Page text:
On Good Friday — one of the most-attended Friday prayer services of the year — 21 mosques around Toronto will call on their voting-age congregants to cast ballots in the upcoming federal election.
It's an initiative being coordinated by Canadian Muslim Vote, a new, non-partisan group that aims to break the cycle of poor Muslim voter turnout in Canada, and is being spearheaded by a group of young professionals in the Toronto-area.
Fatima Sajan is one of them. She says it's especially important that Canadian Muslims make their voices heard in this year's election, which is scheduled to take place on Oct. 19.
The group argues that most politicians do little to engage Muslims in Canada because their low voter turnout has had little impact at the polls. "And as the public conversation increasingly excludes or marginalizes Canadian-Muslims, their turnout declines further," the group's website says.
Canada is home to some one million Muslims, yet, as a group, they have had one of the lowest voter turnout rates in the country, according to a 2007 Elections Canada working paper.
Meanwhile, Statistics Canada estimates that 1 in 10 Canadians will identify as Muslim by 2030, meaning Muslims stand to become one of the largest voting bases nationally.
Of course, Canadian Muslims don't vote as a united front.
According to an Ipsos Reid exit poll from the 2011 election, 12 per cent of Muslims who voted supported the Conservative party, while 46 per cent voted Liberal, and another 38 per cent voted NDP.
That doesn't bother Sajan. "Our goal is that all eligible Canadian Muslims vote, period," she says.
Nevertheless, higher Muslim voter turnout could make a significant difference not only in ridings with high Muslim populations such as Don Valley East and Mississauga Centre, but also in key ridings in Calgary and Edmonton, according to former Liberal MP Omar Alghabra.
"I lost an election by 300 votes," says Alghabra, who represented the federal riding of Mississauga-Erindale from 2006-08. "I know from experience that every vote counts."
According to Statistics Canada, Muslims comprise between 12 and 19 per cent of the populations in 19 federal ridings, 11 in Ontario, six in Quebec and two in Alberta.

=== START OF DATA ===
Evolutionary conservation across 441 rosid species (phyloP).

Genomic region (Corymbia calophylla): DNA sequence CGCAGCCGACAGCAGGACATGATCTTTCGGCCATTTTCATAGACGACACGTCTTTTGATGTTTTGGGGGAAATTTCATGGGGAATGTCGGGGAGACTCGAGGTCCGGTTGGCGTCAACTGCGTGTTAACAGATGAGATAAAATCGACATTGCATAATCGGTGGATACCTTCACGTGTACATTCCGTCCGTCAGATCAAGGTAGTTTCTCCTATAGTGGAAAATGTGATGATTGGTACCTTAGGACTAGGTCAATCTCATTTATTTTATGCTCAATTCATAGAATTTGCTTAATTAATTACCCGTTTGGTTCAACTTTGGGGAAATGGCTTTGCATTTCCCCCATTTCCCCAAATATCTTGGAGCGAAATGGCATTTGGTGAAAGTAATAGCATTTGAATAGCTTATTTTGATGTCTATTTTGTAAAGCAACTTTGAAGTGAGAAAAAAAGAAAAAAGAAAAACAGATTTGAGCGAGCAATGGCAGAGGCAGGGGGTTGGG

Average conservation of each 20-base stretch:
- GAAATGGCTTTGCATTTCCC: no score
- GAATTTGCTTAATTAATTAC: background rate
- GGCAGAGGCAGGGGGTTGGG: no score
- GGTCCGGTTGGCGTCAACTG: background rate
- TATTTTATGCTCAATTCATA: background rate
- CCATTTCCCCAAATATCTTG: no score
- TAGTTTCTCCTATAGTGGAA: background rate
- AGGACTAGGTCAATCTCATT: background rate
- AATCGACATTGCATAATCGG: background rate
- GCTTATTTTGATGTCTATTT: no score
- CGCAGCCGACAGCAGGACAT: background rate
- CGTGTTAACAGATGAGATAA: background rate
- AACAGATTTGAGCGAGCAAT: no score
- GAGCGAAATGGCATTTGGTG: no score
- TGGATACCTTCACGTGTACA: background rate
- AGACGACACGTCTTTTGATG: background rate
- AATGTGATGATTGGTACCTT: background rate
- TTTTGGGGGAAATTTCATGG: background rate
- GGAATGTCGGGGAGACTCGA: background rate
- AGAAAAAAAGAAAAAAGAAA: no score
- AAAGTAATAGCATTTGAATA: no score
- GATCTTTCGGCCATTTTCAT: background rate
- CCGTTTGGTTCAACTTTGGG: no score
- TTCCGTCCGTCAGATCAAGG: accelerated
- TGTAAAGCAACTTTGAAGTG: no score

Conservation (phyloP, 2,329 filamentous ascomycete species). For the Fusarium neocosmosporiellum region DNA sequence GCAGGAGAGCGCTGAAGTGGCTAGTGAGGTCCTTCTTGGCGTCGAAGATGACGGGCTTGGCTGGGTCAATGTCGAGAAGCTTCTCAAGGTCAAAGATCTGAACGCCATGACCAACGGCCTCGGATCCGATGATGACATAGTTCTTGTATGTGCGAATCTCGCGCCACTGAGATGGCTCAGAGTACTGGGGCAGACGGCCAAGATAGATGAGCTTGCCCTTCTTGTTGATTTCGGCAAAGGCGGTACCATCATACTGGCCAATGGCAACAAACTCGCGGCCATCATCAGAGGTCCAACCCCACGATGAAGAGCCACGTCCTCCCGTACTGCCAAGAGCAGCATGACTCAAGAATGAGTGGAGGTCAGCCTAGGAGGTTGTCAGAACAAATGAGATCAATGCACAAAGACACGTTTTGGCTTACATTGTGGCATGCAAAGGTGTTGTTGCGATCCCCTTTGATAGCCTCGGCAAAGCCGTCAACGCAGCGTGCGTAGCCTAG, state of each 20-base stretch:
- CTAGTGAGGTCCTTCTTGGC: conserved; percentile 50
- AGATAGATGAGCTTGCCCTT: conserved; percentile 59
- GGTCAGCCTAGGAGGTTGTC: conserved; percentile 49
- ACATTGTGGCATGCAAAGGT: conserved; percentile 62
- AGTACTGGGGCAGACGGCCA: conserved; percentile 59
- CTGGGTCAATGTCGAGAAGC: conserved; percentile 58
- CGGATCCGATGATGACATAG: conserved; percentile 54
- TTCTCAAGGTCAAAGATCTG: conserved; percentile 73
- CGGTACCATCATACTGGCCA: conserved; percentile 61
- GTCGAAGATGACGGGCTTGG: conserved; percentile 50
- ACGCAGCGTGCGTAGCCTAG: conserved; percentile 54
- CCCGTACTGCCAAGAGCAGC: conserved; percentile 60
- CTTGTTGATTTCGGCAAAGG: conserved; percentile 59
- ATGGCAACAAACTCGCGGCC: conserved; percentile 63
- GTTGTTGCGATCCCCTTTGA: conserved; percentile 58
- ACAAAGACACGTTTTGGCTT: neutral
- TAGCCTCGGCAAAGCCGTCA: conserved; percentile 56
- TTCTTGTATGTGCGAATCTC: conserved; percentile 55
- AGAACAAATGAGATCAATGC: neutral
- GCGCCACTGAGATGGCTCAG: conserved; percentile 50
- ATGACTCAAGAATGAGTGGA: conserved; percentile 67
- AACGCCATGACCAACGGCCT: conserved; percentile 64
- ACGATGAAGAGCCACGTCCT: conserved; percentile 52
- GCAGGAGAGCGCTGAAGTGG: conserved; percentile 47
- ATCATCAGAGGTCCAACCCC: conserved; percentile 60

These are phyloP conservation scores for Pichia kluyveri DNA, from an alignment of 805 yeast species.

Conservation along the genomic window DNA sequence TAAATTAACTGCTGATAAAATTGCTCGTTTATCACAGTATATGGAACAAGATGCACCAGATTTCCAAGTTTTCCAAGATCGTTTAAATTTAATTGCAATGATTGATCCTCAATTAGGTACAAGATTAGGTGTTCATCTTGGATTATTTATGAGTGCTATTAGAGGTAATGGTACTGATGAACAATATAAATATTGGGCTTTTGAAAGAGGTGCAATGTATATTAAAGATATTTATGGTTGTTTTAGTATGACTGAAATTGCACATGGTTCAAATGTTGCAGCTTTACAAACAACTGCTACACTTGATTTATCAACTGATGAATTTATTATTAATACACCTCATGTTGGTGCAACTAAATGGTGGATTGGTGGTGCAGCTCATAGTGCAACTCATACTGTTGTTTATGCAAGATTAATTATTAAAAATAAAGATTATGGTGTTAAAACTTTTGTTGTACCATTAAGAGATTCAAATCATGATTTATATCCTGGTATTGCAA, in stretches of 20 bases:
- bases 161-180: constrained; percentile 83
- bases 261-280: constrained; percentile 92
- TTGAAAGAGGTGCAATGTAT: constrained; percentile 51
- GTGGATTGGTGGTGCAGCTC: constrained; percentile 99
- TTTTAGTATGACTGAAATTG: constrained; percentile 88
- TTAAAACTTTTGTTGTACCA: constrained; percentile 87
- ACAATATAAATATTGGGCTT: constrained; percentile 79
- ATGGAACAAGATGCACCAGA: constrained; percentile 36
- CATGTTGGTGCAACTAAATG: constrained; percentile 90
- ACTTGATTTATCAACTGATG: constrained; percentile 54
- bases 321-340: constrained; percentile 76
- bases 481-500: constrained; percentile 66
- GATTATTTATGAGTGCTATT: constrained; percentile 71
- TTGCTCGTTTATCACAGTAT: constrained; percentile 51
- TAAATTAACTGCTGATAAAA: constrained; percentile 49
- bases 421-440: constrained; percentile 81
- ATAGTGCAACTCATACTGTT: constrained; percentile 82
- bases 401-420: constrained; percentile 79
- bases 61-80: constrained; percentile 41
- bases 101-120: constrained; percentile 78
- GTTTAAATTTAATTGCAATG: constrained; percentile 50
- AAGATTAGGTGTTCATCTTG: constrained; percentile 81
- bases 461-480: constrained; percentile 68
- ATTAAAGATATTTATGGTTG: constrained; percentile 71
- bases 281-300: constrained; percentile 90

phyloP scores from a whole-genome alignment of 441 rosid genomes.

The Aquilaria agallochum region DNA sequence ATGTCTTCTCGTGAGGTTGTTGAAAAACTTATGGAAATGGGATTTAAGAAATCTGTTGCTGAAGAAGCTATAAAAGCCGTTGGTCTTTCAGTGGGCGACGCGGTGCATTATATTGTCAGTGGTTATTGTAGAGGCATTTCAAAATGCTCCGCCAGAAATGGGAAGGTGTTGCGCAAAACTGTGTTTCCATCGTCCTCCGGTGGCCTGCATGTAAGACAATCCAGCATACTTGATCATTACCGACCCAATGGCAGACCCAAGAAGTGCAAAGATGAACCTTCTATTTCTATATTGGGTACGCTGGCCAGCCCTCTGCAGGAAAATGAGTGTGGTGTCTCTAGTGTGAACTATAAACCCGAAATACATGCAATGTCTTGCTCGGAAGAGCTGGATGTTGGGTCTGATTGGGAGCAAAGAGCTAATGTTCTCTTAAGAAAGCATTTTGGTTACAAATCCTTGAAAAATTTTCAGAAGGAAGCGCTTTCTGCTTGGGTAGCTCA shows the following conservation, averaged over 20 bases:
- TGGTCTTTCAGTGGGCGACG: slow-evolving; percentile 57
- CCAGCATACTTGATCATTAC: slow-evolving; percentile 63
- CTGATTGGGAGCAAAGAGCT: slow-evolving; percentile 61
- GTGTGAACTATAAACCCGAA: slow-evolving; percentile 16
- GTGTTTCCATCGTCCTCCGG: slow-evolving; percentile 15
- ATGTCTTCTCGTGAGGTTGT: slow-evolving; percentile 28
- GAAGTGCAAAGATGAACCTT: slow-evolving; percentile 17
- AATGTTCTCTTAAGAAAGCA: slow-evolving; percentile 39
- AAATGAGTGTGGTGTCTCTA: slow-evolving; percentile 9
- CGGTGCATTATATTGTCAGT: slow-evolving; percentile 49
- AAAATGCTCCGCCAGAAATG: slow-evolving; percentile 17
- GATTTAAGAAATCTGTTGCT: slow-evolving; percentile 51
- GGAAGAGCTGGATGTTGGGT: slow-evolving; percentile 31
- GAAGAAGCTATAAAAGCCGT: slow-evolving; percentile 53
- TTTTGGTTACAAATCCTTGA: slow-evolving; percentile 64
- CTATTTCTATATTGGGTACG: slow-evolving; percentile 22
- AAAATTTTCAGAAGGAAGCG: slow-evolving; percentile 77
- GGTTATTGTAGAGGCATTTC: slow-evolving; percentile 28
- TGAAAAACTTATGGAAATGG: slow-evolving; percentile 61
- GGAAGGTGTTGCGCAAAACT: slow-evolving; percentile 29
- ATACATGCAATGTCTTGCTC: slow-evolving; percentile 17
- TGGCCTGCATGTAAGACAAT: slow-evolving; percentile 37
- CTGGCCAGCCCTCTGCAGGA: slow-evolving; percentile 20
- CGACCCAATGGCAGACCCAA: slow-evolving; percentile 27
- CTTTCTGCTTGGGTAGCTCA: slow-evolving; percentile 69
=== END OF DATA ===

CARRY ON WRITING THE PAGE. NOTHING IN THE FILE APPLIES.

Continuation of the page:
Mohammed Ayub Khan, a political science researcher at McMaster University, says one of the reasons that Muslims haven't been very active at the polls historically is that they haven't felt especially connected with the issues highlighted by parties.
Another reason may be the apparent rise in Islamophobia in recent years, which has left many Muslim Canadians feeling alienated and unengaged in the political process, says University of Toronto political science professor Katherine Bullock.
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For his part, Khan says this year may be different. "2015 may well serve as the watershed event in Canadian Muslim political history" because of the intense focus surrounding Bill C-51 and things like the niqab debate, he says.
"It has really galvanized the various Muslim communities to start a conversation around the issue and consider their options."
Bullock agrees, and Canadian Muslim Vote hopes to seize on that interest and expand its presence in other cities after this year's election, translating its campaign materials into different languages to reach as wide a group as possible.
Friday's launch will see imams from Ajax all the way to Kitchener touting the importance of civic engagement and calling Canada home.
Good Friday is not a religious holiday for Islam, but the fact that it is a legal holiday in Canada and elsewhere has made it one of the biggest family prayer days on the Muslim calendar.
And the fact that imams are taking up the voting challenge could have some effect.
Jane Hilderman, research director for Samara Canada, the non-partisan group that aims to improve democracy, says people often see fellow community members and leaders as more trustworthy than parties and public officials when it comes to politics.
Hearing about the importance of voting from mosque leaders directly will go a long way in creating a conversation about politics that starts well before election day and continues long after it, she suggests.
"In our minds, that would be a real win."